Don’t Just Look At Old Standbys For NFL MVP
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BARRY WILNER,AP Pro Football Writer
Scoff as you might, probably the best player in the NFL halfway through the season doesn’t throw passes. He doesn’t catch them, either, nor kick the ball. The only time he runs with it is when an opponent has messed up.
Yet the odds of Clay Matthews being voted the league’s Most Valuable Player are longer than the dishwater blond hair that flows from his helmet.
Linebackers rarely get considered for the award, let alone win it. Of the 49 times The Associated Press has awarded MVP honors, one linebacker, Lawrence Taylor in 1986, has taken the prize. Minnesota end Alan Page in 1971 is the only other defensive player to win it.
The leading contenders, in alphabetical order:
TOM BRADY, QB, NEW ENGLAND — Brady is the biggest reason the Patriots are 6-2 in what some consider a transitional year. Fully recovered from the knee injury that cost him the 2008 season, he’s so versatile that he’s overseeing a switch from a deep passing style to a more conservative mode. But he’ll also burn you with the long throw, as he did to the Vikings two weeks ago. His leadership is unquestioned.
DAN CARPENTER, PK, MIAMI — OK, if you scoff about a defender, then what chance does a kicker have? Well, if Carpenter can keep kicking five field goals each week, winning games for the Dolphins, especially on the road, why not a kicker?
ARIAN FOSTER, RB, HOUSTON — The rare outsider in an MVP race, yet it’s impossible to ignore his impact in his first full season as a starter and second year in the NFL. Foster tops the NFL in rushing, bringing a dimension missing from Houston’s attack. He’s scored 10 touchdowns.
RAY LEWIS, LB, BALTIMORE — Don’t look at this as a career achievement honor. Lewis has been a regular wrecking crew for the Ravens, distinguishing his work with a series of bone-rattling legal hits that the NFL refers to as “a great player making a great play.” The best might be yet to come heading down the stretch.
PEYTON MANNING, QB, INDIANAPOLIS — Ho-hum, another MVP-caliber eight games for No. 18 in Indy.
How unfair has it become that Manning’s greatness has become almost commonplace for NFL fans? Consider that in his 13th pro season, Manning is doing just as much as always, maybe more, with much less around him. Injuries have depleted his surrounding cast, so he merely makes sure the newcomers step up. No Dallas Clark? OK, he says, we’ll just make Jacob Tamme a star tight end.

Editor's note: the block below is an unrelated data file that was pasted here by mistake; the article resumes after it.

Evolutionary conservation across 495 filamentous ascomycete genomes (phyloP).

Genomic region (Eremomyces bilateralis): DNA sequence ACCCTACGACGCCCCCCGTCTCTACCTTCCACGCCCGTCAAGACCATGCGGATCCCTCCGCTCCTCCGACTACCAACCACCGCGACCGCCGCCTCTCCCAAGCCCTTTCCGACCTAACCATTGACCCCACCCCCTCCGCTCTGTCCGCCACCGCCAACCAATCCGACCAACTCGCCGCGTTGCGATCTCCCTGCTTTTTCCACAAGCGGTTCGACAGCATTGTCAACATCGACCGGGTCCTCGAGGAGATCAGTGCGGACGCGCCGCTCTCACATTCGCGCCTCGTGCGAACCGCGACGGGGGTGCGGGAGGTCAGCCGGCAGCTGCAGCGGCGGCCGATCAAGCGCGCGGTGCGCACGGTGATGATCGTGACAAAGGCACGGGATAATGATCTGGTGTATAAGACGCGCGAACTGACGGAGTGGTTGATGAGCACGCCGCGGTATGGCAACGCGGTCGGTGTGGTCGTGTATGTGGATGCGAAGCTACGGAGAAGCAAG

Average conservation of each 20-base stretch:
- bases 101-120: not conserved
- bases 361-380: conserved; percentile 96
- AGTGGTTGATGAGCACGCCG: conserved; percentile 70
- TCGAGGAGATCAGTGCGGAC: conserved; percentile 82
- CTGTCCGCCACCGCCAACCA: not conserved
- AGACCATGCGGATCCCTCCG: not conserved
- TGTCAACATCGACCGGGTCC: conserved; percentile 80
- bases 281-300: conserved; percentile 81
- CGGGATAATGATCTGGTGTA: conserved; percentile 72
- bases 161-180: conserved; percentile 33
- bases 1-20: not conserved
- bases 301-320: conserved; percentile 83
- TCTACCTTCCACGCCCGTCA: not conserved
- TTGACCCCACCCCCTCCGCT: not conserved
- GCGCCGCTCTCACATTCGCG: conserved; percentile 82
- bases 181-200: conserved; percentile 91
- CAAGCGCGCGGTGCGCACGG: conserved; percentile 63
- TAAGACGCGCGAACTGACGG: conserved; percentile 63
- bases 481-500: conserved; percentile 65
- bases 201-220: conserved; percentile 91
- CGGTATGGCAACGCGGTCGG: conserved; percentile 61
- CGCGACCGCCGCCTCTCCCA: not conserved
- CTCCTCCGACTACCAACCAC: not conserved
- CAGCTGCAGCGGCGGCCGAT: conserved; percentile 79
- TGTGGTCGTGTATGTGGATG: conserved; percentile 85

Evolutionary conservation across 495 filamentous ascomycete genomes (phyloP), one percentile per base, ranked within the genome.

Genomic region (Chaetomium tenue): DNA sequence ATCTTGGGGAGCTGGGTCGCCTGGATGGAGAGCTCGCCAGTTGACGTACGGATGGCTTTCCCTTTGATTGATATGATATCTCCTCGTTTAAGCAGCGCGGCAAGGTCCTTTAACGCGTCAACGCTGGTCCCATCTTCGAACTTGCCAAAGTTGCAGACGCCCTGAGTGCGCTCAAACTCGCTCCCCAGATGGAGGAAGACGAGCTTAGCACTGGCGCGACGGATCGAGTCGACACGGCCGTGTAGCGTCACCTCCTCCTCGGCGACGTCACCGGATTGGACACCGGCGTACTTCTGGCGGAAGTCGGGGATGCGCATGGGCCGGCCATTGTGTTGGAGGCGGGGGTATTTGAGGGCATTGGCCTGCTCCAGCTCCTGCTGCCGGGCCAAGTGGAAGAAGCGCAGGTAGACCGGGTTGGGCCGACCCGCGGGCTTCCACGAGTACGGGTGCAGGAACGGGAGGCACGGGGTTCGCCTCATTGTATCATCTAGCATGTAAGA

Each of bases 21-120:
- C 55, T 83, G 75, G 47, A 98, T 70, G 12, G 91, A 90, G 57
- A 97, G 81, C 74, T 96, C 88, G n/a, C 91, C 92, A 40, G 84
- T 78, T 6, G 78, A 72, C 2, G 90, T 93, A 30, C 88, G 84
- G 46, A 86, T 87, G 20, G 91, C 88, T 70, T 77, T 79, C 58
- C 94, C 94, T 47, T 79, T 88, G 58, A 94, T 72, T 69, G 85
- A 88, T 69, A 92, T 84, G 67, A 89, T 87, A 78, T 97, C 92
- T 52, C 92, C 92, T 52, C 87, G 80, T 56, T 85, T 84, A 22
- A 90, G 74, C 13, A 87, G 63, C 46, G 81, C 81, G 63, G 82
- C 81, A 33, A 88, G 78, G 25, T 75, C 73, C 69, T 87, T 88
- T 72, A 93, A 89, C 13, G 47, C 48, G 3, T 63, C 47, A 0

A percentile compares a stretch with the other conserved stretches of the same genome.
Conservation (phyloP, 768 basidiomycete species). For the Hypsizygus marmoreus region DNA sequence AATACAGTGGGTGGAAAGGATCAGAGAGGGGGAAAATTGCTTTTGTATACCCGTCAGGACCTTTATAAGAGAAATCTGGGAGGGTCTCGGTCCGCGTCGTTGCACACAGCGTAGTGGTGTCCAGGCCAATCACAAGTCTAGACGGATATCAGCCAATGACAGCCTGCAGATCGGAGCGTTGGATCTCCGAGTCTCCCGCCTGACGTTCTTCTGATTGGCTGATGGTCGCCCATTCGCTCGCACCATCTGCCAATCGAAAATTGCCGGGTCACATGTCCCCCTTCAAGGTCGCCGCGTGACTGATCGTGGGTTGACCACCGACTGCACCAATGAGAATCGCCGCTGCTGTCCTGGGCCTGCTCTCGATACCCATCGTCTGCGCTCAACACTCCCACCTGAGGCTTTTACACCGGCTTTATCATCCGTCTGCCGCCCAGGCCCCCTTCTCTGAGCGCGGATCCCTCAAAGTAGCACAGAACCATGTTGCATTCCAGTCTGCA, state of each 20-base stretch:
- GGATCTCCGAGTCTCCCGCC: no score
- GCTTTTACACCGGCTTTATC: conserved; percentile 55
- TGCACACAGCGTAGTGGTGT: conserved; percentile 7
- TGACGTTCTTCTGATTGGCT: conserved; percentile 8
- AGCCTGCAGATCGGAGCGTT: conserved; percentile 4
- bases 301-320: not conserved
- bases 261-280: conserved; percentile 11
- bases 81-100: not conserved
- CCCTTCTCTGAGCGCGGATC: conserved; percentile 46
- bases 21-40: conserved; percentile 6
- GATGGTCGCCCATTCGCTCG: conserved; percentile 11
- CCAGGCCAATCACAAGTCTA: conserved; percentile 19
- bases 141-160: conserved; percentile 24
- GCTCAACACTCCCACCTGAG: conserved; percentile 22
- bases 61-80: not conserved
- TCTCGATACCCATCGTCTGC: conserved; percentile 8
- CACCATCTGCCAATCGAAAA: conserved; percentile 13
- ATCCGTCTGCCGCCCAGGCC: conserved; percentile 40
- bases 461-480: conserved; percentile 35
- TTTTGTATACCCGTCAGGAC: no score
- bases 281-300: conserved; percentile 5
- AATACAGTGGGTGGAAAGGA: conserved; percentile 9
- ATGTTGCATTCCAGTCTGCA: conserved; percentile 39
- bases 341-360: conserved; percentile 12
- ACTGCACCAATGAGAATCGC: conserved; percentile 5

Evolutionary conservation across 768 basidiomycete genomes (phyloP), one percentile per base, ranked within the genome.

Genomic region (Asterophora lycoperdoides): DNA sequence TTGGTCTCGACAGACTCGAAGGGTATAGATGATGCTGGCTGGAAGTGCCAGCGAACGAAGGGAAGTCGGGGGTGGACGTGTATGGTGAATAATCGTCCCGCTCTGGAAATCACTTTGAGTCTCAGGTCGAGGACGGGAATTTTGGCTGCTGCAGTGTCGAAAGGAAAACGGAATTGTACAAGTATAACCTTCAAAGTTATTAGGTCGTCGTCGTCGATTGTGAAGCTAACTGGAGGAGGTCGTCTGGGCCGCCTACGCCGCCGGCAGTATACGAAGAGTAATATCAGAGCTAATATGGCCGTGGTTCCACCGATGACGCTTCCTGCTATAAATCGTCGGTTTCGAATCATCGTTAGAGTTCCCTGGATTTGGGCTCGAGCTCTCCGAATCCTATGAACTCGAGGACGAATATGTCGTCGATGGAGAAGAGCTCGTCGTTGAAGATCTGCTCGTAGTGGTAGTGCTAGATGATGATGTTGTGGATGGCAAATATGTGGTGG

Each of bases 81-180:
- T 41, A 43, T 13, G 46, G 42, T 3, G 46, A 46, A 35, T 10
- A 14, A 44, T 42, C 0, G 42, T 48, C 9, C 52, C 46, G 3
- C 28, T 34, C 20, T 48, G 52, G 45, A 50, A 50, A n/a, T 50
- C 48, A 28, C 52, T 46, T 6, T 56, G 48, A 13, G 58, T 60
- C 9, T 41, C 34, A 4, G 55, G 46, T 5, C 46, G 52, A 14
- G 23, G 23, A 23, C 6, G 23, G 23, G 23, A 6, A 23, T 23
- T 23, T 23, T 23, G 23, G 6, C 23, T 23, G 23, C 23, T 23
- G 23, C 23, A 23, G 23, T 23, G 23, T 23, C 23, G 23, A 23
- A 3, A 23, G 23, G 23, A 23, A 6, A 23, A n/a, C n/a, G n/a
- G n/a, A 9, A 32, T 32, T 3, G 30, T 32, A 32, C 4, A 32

CLAY MATTHEWS, LB, GREEN BAY — Sure, the Packers are only 6-3, which some consider underachievement for one of the preseason NFC favorites. But they have been ravaged by injuries, particularly on defense, which makes Matthews’ work even more impressive.
The second-year linebacker from Southern Cal has 31 unassisted tackles, 15 assists, an interception return for a touchdown, one forced fumble — and 10½ sacks.
It’s not only the numbers that stand out. It’s Matthews’ dominant presence and unmitigated passion for what he’s doing.
“He really is a special outside linebacker in the history of outside linebackers playing the 3-4 defense,” says Packers assistant coach Kevin Greene, who had 160 career sacks and is seen as a prototypical 3-4 outside linebacker. “I’ve not seen another outside linebacker possess the all-around quality of abilities that he has. And I’m talking about the best ones that have ever played the position.”
PHILIP RIVERS, QB, SAN DIEGO — Like Manning, Rivers is posting superb numbers with a cast of retreads and wannabes. He’s close to a record pace for yards passing and might finally have the Chargers headed upward, even if he’s not sure who will line up at receiver and tight end these days. He threw for 295 yards with Randy McMichael and Seyi Ajirotutu his main targets Sunday.
LADAINIAN TOMLINSON, NEW YORK JETS — Perhaps more of a candidate for Comeback Player of the year. Still, with a quarterback in the developmental stage and an offensive line that is built to block for the run, LT has taken off as a Jet. He’s not a record-breaker any more, but he sure is valuable.
RODDY WHITE, WR, ATLANTA — The NFL’s most productive and dangerous receiver thus far, ahead of Andre Johnson, Larry Fitzgerald and other more-heralded wideouts. White gets free deep, breaks tackles to turn short catches into long ones, and made one of the biggest heads-up plays of the half-season when he ran down San Francisco CB Nate Clements on the 49ers’ return of an interception and knocked the ball loose. The Falcons, now 6-2, recovered and marched downfield for the winning field goal.
Copyright 2010 The Associated Press.